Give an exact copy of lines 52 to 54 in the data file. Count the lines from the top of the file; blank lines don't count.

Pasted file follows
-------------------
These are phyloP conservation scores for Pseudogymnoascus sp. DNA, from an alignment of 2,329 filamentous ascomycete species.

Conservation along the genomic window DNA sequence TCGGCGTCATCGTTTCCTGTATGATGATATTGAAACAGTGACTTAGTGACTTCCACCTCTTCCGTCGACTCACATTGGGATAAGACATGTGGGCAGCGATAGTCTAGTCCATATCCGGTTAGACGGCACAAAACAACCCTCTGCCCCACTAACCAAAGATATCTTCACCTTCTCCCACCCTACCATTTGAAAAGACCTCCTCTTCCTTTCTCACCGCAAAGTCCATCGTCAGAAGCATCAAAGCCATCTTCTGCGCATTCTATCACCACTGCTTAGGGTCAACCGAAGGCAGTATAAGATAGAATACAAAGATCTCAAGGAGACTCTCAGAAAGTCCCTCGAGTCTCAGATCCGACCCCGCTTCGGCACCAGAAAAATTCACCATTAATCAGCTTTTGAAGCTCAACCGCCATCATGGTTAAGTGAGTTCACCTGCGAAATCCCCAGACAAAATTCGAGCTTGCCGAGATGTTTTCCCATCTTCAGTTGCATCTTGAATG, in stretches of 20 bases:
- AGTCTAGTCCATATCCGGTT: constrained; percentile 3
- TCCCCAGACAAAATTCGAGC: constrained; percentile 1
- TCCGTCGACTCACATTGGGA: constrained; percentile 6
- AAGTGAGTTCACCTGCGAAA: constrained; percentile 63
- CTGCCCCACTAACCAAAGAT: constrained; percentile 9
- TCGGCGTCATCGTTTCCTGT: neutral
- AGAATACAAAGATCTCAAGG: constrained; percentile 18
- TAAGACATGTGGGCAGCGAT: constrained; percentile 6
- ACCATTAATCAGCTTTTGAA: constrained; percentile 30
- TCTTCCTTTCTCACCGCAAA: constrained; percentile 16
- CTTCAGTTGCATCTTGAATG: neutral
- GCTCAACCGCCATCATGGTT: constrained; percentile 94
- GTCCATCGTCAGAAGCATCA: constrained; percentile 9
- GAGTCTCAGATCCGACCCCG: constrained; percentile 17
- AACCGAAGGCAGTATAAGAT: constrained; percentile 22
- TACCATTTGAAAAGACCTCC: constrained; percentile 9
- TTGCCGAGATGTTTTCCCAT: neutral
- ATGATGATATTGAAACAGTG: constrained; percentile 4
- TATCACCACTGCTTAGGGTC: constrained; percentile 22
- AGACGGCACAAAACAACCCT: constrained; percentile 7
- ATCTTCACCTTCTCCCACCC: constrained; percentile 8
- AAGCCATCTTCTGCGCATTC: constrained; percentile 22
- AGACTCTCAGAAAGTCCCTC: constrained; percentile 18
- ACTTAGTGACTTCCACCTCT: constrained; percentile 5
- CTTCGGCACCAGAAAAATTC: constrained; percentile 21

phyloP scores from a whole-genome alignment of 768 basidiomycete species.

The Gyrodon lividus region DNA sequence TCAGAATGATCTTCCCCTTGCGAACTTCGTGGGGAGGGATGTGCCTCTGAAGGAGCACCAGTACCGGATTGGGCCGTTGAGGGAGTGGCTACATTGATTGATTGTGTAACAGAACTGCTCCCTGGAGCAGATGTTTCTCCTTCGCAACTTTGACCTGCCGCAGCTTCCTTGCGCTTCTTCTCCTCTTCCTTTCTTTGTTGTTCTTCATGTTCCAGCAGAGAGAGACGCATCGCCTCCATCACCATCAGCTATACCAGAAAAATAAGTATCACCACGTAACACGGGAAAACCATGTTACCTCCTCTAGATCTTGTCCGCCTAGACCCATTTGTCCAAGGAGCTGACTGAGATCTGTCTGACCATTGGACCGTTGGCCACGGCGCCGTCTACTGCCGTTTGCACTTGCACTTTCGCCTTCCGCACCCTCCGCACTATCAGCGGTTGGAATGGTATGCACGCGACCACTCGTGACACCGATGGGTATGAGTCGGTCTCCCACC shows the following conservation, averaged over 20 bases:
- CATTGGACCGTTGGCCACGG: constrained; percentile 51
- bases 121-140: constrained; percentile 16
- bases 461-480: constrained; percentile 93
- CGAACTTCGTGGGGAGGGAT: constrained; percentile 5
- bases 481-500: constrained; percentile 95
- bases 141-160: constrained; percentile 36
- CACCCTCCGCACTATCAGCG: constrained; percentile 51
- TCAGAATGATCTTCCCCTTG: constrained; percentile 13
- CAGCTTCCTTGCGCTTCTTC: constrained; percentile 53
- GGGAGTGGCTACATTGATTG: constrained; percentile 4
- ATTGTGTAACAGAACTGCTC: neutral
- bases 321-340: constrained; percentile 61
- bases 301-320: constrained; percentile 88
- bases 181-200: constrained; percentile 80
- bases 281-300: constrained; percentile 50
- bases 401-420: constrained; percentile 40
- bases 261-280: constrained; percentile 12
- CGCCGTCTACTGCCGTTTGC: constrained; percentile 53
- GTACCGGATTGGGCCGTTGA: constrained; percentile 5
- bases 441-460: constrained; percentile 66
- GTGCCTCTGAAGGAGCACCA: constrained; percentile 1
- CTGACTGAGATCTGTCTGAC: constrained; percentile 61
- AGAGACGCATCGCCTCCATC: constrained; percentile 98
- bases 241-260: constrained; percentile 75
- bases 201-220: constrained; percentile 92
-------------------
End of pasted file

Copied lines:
- AGAGACGCATCGCCTCCATC: constrained; percentile 98
- bases 241-260: constrained; percentile 75
- bases 201-220: constrained; percentile 92